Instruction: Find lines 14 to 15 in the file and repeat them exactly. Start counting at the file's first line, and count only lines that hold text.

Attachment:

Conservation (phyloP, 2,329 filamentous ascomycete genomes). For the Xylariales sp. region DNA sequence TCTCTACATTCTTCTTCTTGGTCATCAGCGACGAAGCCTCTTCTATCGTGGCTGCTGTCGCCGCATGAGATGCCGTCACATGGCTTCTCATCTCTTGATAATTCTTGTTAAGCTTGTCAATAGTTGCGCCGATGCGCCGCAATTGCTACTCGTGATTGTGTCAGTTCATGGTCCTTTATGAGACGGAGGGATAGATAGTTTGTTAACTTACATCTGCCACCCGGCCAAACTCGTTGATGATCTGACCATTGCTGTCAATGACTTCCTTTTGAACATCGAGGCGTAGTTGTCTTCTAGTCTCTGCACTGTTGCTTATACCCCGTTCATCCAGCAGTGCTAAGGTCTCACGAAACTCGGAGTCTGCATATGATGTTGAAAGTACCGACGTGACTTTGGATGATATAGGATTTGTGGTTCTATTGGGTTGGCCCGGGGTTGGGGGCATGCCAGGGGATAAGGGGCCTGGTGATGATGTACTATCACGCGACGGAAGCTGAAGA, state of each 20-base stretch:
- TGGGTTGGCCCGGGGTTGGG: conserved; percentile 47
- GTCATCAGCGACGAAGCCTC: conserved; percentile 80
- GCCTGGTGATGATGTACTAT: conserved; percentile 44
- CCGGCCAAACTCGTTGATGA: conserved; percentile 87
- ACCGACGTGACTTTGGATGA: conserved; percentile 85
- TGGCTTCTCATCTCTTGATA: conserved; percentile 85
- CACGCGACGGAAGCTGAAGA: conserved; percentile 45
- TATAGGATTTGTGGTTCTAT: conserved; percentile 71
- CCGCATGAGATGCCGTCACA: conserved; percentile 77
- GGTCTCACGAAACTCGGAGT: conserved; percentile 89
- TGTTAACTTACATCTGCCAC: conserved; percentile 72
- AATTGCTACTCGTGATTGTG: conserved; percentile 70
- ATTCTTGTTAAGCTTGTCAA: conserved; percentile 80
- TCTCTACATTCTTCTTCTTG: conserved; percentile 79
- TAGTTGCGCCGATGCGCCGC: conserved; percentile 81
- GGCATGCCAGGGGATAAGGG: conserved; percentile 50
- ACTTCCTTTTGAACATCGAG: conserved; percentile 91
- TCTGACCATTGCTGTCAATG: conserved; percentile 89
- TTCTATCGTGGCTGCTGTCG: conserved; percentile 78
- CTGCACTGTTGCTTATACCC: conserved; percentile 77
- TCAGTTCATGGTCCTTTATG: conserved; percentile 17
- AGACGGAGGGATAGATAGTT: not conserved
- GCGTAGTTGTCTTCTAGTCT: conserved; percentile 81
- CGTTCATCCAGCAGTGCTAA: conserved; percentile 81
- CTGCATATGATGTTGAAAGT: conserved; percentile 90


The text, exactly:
- ATTCTTGTTAAGCTTGTCAA: conserved; percentile 80
- TCTCTACATTCTTCTTCTTG: conserved; percentile 79